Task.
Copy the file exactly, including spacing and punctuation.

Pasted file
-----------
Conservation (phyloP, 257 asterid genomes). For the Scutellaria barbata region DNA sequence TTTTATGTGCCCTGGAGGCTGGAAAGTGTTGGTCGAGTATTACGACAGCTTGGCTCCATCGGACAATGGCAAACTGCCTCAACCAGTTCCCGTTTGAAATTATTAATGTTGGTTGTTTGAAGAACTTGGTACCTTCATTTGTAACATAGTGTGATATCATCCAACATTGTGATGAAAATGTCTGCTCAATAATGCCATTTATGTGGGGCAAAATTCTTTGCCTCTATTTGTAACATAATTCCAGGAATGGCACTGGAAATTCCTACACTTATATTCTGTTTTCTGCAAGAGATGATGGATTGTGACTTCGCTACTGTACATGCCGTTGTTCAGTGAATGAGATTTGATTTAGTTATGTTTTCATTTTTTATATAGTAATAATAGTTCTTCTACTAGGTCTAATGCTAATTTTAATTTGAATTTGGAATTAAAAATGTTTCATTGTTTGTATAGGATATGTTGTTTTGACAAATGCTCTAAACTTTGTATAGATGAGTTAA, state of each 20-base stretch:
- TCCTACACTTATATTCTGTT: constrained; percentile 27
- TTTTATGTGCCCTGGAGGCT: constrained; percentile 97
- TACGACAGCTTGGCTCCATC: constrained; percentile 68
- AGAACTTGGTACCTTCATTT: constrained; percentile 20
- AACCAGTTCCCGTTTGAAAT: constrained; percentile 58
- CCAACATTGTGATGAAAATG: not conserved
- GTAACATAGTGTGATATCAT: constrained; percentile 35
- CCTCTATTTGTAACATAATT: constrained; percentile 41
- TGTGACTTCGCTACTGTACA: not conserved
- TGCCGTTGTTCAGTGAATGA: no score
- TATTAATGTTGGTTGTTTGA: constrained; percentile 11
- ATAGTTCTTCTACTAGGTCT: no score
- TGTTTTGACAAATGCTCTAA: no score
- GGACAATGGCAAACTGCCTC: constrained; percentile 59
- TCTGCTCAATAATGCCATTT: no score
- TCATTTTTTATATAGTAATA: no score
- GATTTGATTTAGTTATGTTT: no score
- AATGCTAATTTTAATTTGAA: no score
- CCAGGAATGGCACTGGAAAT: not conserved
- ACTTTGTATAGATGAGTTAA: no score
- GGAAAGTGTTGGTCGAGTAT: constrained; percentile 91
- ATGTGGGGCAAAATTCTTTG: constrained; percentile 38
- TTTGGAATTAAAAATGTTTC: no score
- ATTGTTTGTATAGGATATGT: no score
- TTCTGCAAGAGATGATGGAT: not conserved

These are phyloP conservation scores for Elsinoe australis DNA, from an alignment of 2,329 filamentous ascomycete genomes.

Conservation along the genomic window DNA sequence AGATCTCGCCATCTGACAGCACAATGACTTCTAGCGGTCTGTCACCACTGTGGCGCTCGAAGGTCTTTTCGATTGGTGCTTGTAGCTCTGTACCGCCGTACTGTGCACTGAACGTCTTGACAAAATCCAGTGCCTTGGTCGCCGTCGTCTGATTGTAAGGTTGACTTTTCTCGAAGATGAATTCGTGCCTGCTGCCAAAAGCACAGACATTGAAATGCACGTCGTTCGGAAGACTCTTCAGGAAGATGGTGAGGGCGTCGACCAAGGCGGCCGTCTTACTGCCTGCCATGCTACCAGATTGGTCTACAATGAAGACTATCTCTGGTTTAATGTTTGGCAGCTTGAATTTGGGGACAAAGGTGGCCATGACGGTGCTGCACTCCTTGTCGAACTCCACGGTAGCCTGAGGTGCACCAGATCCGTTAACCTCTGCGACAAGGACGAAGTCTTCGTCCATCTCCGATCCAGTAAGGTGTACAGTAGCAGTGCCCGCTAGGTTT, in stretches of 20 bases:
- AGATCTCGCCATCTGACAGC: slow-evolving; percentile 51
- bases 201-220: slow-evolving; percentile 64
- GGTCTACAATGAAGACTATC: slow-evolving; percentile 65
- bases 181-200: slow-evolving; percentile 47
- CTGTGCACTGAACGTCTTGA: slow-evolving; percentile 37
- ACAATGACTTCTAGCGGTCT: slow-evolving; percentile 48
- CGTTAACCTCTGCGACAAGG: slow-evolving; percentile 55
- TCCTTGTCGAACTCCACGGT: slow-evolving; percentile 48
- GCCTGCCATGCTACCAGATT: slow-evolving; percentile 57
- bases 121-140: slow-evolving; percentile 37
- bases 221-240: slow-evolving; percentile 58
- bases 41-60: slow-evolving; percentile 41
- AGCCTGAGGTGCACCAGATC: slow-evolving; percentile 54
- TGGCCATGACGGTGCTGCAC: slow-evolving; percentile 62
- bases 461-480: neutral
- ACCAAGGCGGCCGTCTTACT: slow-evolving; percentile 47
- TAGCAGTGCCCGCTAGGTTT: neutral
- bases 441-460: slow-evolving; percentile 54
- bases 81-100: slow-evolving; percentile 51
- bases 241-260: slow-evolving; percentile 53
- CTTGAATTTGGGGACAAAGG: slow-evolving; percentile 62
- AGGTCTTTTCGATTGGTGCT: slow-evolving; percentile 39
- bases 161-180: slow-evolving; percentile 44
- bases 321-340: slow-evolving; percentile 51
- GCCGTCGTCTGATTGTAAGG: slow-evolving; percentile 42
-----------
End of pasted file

Conservation (phyloP, 257 asterid genomes). For the Scutellaria barbata region DNA sequence TTTTATGTGCCCTGGAGGCTGGAAAGTGTTGGTCGAGTATTACGACAGCTTGGCTCCATCGGACAATGGCAAACTGCCTCAACCAGTTCCCGTTTGAAATTATTAATGTTGGTTGTTTGAAGAACTTGGTACCTTCATTTGTAACATAGTGTGATATCATCCAACATTGTGATGAAAATGTCTGCTCAATAATGCCATTTATGTGGGGCAAAATTCTTTGCCTCTATTTGTAACATAATTCCAGGAATGGCACTGGAAATTCCTACACTTATATTCTGTTTTCTGCAAGAGATGATGGATTGTGACTTCGCTACTGTACATGCCGTTGTTCAGTGAATGAGATTTGATTTAGTTATGTTTTCATTTTTTATATAGTAATAATAGTTCTTCTACTAGGTCTAATGCTAATTTTAATTTGAATTTGGAATTAAAAATGTTTCATTGTTTGTATAGGATATGTTGTTTTGACAAATGCTCTAAACTTTGTATAGATGAGTTAA, state of each 20-base stretch:
- TCCTACACTTATATTCTGTT: constrained; percentile 27
- TTTTATGTGCCCTGGAGGCT: constrained; percentile 97
- TACGACAGCTTGGCTCCATC: constrained; percentile 68
- AGAACTTGGTACCTTCATTT: constrained; percentile 20
- AACCAGTTCCCGTTTGAAAT: constrained; percentile 58
- CCAACATTGTGATGAAAATG: not conserved
- GTAACATAGTGTGATATCAT: constrained; percentile 35
- CCTCTATTTGTAACATAATT: constrained; percentile 41
- TGTGACTTCGCTACTGTACA: not conserved
- TGCCGTTGTTCAGTGAATGA: no score
- TATTAATGTTGGTTGTTTGA: constrained; percentile 11
- ATAGTTCTTCTACTAGGTCT: no score
- TGTTTTGACAAATGCTCTAA: no score
- GGACAATGGCAAACTGCCTC: constrained; percentile 59
- TCTGCTCAATAATGCCATTT: no score
- TCATTTTTTATATAGTAATA: no score
- GATTTGATTTAGTTATGTTT: no score
- AATGCTAATTTTAATTTGAA: no score
- CCAGGAATGGCACTGGAAAT: not conserved
- ACTTTGTATAGATGAGTTAA: no score
- GGAAAGTGTTGGTCGAGTAT: constrained; percentile 91
- ATGTGGGGCAAAATTCTTTG: constrained; percentile 38
- TTTGGAATTAAAAATGTTTC: no score
- ATTGTTTGTATAGGATATGT: no score
- TTCTGCAAGAGATGATGGAT: not conserved

These are phyloP conservation scores for Elsinoe australis DNA, from an alignment of 2,329 filamentous ascomycete genomes.

Conservation along the genomic window DNA sequence AGATCTCGCCATCTGACAGCACAATGACTTCTAGCGGTCTGTCACCACTGTGGCGCTCGAAGGTCTTTTCGATTGGTGCTTGTAGCTCTGTACCGCCGTACTGTGCACTGAACGTCTTGACAAAATCCAGTGCCTTGGTCGCCGTCGTCTGATTGTAAGGTTGACTTTTCTCGAAGATGAATTCGTGCCTGCTGCCAAAAGCACAGACATTGAAATGCACGTCGTTCGGAAGACTCTTCAGGAAGATGGTGAGGGCGTCGACCAAGGCGGCCGTCTTACTGCCTGCCATGCTACCAGATTGGTCTACAATGAAGACTATCTCTGGTTTAATGTTTGGCAGCTTGAATTTGGGGACAAAGGTGGCCATGACGGTGCTGCACTCCTTGTCGAACTCCACGGTAGCCTGAGGTGCACCAGATCCGTTAACCTCTGCGACAAGGACGAAGTCTTCGTCCATCTCCGATCCAGTAAGGTGTACAGTAGCAGTGCCCGCTAGGTTT, in stretches of 20 bases:
- AGATCTCGCCATCTGACAGC: slow-evolving; percentile 51
- bases 201-220: slow-evolving; percentile 64
- GGTCTACAATGAAGACTATC: slow-evolving; percentile 65
- bases 181-200: slow-evolving; percentile 47
- CTGTGCACTGAACGTCTTGA: slow-evolving; percentile 37
- ACAATGACTTCTAGCGGTCT: slow-evolving; percentile 48
- CGTTAACCTCTGCGACAAGG: slow-evolving; percentile 55
- TCCTTGTCGAACTCCACGGT: slow-evolving; percentile 48
- GCCTGCCATGCTACCAGATT: slow-evolving; percentile 57
- bases 121-140: slow-evolving; percentile 37
- bases 221-240: slow-evolving; percentile 58
- bases 41-60: slow-evolving; percentile 41
- AGCCTGAGGTGCACCAGATC: slow-evolving; percentile 54
- TGGCCATGACGGTGCTGCAC: slow-evolving; percentile 62
- bases 461-480: neutral
- ACCAAGGCGGCCGTCTTACT: slow-evolving; percentile 47
- TAGCAGTGCCCGCTAGGTTT: neutral
- bases 441-460: slow-evolving; percentile 54
- bases 81-100: slow-evolving; percentile 51
- bases 241-260: slow-evolving; percentile 53
- CTTGAATTTGGGGACAAAGG: slow-evolving; percentile 62
- AGGTCTTTTCGATTGGTGCT: slow-evolving; percentile 39
- bases 161-180: slow-evolving; percentile 44
- bases 321-340: slow-evolving; percentile 51
- GCCGTCGTCTGATTGTAAGG: slow-evolving; percentile 42